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|| आ नो भद्राः क्रतवो यन्तु विश्वतः || Let nobel thoughts come to us from everywhere, from all the world || 1.89.1 Rigveda ||
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A Dimwit Who Can Read The Heavens, But Not The Affairs Of His Wife
 
no Sanskrit satire is complete without one or two jibes at astrologers. What irony that our Sanskrit universities now depend on Astrologers for their survival!

By Suhas Mahesh, Swarajya




Astrologers may have a fondness for the mystic airs of Sanskrit, but Sanskrit certainly doesn’t return the love.

Obeisance to the all-seeing-eye
—The Astrologer—
Who consults knowledgeable fishermen
about the likelihood of rain.

ज्योतिःशास्त्रविदे तस्मै नमोऽस्तु ज्ञानचक्षुषे ।
वर्षं पृच्छत्यवर्षं वा धीवरान्यो विनष्टधीः ।।
(Narmamala of Kshemendra)

I once made the mistake of reciting this verse to a student at a Sanskrit University, only to meet with a very sour reaction — turned out he was training to be an astrologer!

Astrologers may have a fondness for the mystic airs of Sanskrit, but Sanskrit certainly doesn’t return the love. In Kāvya, the Astrologer is a thief who picks your pockets while you look up at the stars, a charlatan relying more on common sense than clairvoyance, and a dimwit who can read the heavens, but not the affairs of his wife.

Our Subhāṣita collections have entire sections devoted to taking digs at Astrologers, and no Sanskrit satire is complete without one or two jibes at astrologers. What irony that our Sanskrit universities now depend on Astrologers for their survival! Perhaps it would do their students good to take a look at Nīlakaṇtha’s advice for budding astrologers —

आयुःप्रश्ने दीर्घमायुर्वाच्यं मौहूर्तिकैर्जनैः ।
जीवन्तो बहुमन्यन्ते मृताः प्रक्ष्यन्ति कं पुनः ||

Asked how long one will live,
Astrologers should predict a long life.
Those who live long will be in awe;
And dead men don’t ask questions…

चारान् विचार्य दैवज्ञैर्वक्तव्यं भूभुजां फलम् ।
ग्रहचारपरिज्ञानं तेषामावश्यकं यतः ।।

To give the king a proper forecast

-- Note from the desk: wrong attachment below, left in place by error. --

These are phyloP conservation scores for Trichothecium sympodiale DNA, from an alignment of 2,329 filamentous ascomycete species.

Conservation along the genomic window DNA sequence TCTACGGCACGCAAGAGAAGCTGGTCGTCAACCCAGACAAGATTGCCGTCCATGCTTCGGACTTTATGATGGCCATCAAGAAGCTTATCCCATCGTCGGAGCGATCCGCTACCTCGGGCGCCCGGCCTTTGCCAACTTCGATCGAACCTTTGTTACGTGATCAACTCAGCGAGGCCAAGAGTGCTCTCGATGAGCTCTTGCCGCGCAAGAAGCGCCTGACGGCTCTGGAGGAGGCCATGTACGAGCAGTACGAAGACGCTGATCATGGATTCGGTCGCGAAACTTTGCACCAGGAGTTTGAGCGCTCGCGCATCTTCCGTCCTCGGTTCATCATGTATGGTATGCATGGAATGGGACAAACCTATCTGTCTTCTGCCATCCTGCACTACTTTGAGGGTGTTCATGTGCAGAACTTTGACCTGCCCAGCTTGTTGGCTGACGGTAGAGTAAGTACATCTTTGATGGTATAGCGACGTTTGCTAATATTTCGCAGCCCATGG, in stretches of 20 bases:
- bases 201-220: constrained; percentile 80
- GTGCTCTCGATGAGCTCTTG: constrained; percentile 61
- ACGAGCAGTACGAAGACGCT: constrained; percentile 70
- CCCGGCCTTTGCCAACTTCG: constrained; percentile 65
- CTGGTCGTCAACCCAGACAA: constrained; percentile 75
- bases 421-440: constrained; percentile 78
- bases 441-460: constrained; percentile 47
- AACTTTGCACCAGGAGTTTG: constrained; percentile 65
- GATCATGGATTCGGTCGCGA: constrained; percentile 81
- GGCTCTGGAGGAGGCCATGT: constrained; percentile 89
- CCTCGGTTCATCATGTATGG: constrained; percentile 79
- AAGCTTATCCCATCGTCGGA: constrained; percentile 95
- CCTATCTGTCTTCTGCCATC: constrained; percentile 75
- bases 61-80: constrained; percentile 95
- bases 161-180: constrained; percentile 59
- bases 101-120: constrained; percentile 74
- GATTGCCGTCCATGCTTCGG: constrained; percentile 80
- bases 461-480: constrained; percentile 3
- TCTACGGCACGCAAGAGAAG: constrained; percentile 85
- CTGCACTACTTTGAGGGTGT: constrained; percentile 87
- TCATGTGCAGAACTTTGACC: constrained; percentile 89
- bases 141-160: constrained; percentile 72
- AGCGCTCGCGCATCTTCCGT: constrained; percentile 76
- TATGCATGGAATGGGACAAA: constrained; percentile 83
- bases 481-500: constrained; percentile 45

Astrologers first consult spies (cāra)
And then the course of stars (cāra).

But the Astrologer Mahāyātrika in the play Hāsyārnava (Ocean of Laughter) has a better strategy. Asked when the king should wage war, he converges upon a day when the planets spell death and doom. And right he is— which war does not spell death and doom for at least one of the parties? But we must not paint all Astrologers with the same brush. Some actually have carefully cultivated sources of information (this is the same astrologer who goes to the fishermen) —

Though he already knew
through the grapevine
about how the bureaucrat’s
wife fools around,
the crook still pretended
to divine the stars
on a zodiac drawn on a cloth.

Then he feigns meditation for a long time, counting on his fingers, waiting for the Bureaucrat to place money in front of him. And then when a bundle of dīnāras is thrown in front of him, he ominously declares the infidelity of his wife, while frequently knitting his eyebrows, as if drawn into a trance. How delicious the irony is— the corrupt bureaucrat, an extortionist himself, is forced to pay the Astrologer for knowledge that everyone except him knows! Meanwhile, Karma is working at the astrologer’s…

गणयति गगने गणकः चन्द्रेण समागमं विशाखायाः ।
विविधभुजंगक्रीडासक्तां गृहिणीं न जानाति ।।

The astrologer calculates the rendezvous of
Viśākhā with the moon.
Unaware that his wife, meanwhile,
is having her own little rendezvous.
(Nīlakaṇṭha)

But sometimes, neither semantic jugglery nor town-gossip seem forthcoming, and that’s when the Astrologer resorts to this time-tested tactic—

विन्यस्य राशिचक्रं ग्रहचिन्तां नाटयर्मुखविकारैः ।